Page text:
We interrupt our usual Benefits Dial programming – to take a closer look at developments affecting multiple employer plans (MEPs) as part of our series of posts on the recently enacted benefit plan legislation, including the SECURE Act (background here). The reform to MEPs is seen by many as the biggest disruptor to the retirement plan industry. Why? It facilitates the banding together of retirement plan assets from unrelated employers, helping employers punch above their weight. By combining together to form a larger plan, smaller employers can leverage assets with regard to plan services, and maybe most importantly, investment fees paid by participants.
MEPs have long been permitted but many employers have been unwilling to participate in those plans. The biggest deterrent has been the “one bad apple rule.” That rule provides that a defect in any participating employer’s portion of the MEP can impact the tax qualification of the entire MEP for other participating employers. In other words, if one participating employer in the MEP is unwilling (or maybe unable) to correct an error, the whole plan can be disqualified by the IRS. The SECURE Act helps solve this issue with a special kind of MEP called a pooled employer plan (PEP). PEPs have a specific procedure for dealing with tax qualification defects. In short, a participating employer in a PEP who refuses to correct the error, can be discharged (spun off) from the PEP to isolate the disqualification impact. The SECURE Act grants relief under ERISA to boot. Historically, MEPs were treated as a collection of separate plans unless the underlying employers met a commonality standard. A PEP (called a “Group of Plans” under ERISA) is also treated as a single plan for ERISA purposes under the SECURE Act. This means, for example, that such plans would be allowed to file a single Form 5500.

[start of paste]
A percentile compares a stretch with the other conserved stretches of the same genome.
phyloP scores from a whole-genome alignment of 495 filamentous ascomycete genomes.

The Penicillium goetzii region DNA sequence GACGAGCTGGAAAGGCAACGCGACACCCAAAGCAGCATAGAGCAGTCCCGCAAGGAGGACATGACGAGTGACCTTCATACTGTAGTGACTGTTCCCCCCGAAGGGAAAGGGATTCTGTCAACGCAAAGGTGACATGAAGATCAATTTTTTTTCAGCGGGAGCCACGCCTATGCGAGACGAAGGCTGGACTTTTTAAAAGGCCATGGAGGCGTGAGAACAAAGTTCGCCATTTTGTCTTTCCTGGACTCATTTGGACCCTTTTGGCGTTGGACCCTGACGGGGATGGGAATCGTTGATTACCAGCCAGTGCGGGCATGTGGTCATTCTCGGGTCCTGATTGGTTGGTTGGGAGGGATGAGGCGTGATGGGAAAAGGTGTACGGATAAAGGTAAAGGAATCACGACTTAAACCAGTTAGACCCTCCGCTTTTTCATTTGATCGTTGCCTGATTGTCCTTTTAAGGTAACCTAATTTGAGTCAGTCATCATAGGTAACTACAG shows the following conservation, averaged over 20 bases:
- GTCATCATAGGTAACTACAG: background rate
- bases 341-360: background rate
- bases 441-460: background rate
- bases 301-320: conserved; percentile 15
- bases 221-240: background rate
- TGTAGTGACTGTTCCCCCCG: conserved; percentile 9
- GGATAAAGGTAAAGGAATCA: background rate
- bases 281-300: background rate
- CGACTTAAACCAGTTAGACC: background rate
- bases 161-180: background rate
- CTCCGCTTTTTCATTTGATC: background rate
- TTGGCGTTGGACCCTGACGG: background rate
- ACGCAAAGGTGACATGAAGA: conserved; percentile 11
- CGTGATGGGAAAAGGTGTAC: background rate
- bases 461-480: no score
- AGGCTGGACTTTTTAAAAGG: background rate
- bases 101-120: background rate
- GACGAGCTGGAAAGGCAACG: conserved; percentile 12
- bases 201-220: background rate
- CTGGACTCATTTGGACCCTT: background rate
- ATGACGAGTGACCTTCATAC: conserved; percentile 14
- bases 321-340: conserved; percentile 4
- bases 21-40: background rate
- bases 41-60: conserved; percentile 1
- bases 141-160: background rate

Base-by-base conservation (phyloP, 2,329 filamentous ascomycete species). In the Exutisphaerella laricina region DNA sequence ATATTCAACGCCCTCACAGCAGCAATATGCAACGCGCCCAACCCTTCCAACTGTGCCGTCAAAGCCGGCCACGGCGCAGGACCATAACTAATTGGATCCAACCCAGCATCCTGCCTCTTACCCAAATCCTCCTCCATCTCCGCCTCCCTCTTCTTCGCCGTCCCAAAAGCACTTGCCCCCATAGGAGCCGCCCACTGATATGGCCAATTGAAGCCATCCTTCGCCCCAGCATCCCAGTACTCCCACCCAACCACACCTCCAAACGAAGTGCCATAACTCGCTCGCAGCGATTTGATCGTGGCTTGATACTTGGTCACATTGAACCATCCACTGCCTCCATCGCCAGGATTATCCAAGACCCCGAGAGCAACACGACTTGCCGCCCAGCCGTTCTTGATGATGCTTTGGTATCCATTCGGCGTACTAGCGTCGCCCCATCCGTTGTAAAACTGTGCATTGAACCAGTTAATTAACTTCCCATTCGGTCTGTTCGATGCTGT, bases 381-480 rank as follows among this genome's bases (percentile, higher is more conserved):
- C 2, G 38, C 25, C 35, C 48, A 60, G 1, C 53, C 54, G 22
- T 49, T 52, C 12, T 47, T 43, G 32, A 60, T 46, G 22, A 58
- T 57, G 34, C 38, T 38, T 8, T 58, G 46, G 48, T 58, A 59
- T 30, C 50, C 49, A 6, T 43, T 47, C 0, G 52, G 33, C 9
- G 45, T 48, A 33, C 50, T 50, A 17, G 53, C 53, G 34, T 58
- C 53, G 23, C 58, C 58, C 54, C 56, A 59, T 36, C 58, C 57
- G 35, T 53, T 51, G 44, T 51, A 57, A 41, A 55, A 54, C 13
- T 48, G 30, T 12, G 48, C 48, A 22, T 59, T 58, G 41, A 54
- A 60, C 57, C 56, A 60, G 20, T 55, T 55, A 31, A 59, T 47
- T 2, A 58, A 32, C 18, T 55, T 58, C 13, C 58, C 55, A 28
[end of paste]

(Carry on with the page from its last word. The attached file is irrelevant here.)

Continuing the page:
To participate in a PEP, however, the employer is going to have to cede some control over and involvement in the retirement plan. PEPs are required to be offered by a “Pooled Plan Provider” or PPP. The PPP must be the PEP named fiduciary and PEP plan administrator – traditionally roles held by the employer. The PPP is also responsible for ensuring that the plan meets requirements of the tax rules and ERISA and must register with the IRS. We note that the one bad apple rule could still potentially apply to a PEP if the PPP does not perform substantially all of its administrative duties.
2020 should be a whirlwind year for PEPs as the rules are slated to go into effect in 2021. While we anxiously await regulatory guidance, we will be closely following how the industry responds to the new law. Which providers will pursue this new market? What size plans will be targeted by providers? How will providers restrict PEP plan design among participating employers (within the regulatory framework)?
Finally, some theorize that the impact of these rule changes won’t be limited to just small plans. While large plans do not have as much to gain from an investment fee reduction standpoint, those employers may see PEPs as an opportunity to mitigate fiduciary risk associated with the plan and/or less involvement in the plan.